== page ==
Sally & Tim (played by Michelle Cox and David Claridge) takes on a whole different tone. This story focuses on the hopes and dreams of a struggling artist with unacknowledged potential. Sally really is a wonderful character and you feel her despair at feeling held back and not being able to reach the heights that she dreams about. It doesn’t help that she has the misfortune of having the worst manager you could ever dread to meet. He is unwelcomely obnoxious and dismissive, and offers her no support whatsoever. Cox plays the part really well and you really do pity her circumstances and genuinely want the best for her. She also has a naturally great singing voice that only adds to the warmth that you already feel towards her character, but will she find the spark of happiness and recognition that she so desperately craves?
Ed & Jenessa (played by Christopher Smart and Laura Evenson) follows the story of two cos-play strangers. This (to me) is a tale of two people coming together in a world that discriminates against them because they don’t conform to ‘social normality’. For all intents and purposes they are outcasts, and there is an obvious sense of loneliness and sadness to the character of Ed who wants nothing more than to be accepted for what he is, no matter how he comes across to other people as the result of his interests or how he dresses and spends his spare time. This is a great story of lost souls finding each other.
In Ren & Kalpna (played by Phil Stanley and Reynah Oppal) we meet a bride on the run. This story takes a more dramatic turn from the others and focuses more on the initial consequences experienced by Kalpna as the result of bad choices propelled by a situation of circumstance. In her desperate escape she meets hotel guest Ren; a quiet and private man that has no interest in getting involved with her situation. The story of these two characters is quite lovely and there is a great chemistry, not only between the characters, but also (and specifically) between Stanley and Oppal too. They just seemed to work extremely well together on screen and I really became emotionally invested in their individual stories.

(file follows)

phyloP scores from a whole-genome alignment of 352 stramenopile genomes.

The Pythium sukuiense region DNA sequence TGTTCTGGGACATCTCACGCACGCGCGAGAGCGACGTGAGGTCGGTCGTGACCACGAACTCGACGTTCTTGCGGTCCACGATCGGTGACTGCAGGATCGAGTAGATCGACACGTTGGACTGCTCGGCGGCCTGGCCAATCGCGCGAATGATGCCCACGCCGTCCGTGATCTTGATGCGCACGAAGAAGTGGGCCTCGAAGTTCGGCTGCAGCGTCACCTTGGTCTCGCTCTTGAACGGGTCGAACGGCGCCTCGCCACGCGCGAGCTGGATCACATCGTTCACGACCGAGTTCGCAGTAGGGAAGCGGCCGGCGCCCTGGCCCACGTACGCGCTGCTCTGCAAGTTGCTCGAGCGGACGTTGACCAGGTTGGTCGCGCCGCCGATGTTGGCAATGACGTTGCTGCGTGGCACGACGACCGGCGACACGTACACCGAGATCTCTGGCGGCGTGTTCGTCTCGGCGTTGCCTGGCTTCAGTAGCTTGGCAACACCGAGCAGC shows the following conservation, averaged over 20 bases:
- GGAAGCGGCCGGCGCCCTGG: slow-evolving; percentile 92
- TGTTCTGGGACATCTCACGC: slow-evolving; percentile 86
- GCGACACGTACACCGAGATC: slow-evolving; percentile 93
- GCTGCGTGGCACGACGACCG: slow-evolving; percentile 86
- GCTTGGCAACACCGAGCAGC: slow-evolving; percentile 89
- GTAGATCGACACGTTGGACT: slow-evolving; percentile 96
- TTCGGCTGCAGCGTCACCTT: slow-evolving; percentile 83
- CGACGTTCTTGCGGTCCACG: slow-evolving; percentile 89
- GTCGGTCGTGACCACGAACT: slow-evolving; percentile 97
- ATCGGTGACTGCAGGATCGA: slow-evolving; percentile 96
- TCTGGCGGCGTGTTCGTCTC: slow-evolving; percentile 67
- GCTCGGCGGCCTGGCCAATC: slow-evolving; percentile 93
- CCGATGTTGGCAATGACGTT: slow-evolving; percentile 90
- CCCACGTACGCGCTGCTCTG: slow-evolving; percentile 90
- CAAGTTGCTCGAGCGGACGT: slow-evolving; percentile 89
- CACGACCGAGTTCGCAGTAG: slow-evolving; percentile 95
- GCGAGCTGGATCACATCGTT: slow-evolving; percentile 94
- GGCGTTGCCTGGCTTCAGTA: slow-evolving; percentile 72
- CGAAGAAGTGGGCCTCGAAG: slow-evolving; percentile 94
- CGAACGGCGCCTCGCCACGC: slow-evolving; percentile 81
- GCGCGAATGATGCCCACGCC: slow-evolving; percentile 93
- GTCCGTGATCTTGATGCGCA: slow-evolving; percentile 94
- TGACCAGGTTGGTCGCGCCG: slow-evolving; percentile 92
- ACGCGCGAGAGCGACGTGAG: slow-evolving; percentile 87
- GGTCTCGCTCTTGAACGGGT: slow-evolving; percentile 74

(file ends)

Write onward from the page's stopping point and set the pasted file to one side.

Finally, the story of Pete & Aaron (played by Connor McKenzy and Tony Gibbons) delves into a more delicate subject matter as we follow the touching story of a man struggling against the confusion of his sexuality. It is written beautifully and complimented by strong performances, predominantly by McKenzy, who gives a inspiring portrayal of a man struggling with his own sense of guilt and hesitance at publicly and personally acknowledging his homosexuality. This final part is deep-rooted in emotion and had me captivated from start to finish. It is full of heart and gave me a great goosebump moment. As the final story, Pete & Aaron is a wonderful piece of juxtaposition to that of the first and a great way to climax the film.
Checking In is a success through and though. What could have been a typical anthology drama turned out to be a truly marvellous film full of surprises that takes you on a roller coaster of emotions. It also boasts are great soundtrack and some perfectly fitting musical scores. Each writer/director has given their own unique styling to the film, whilst maintaining the overall tone of the film. Nothing feels out of place and the film flows smoothly from its great beginning to its gripping climax. Checking In is a credit to each of their individual talents. My recommendation for Checking In is check it out. You will not be disappointed.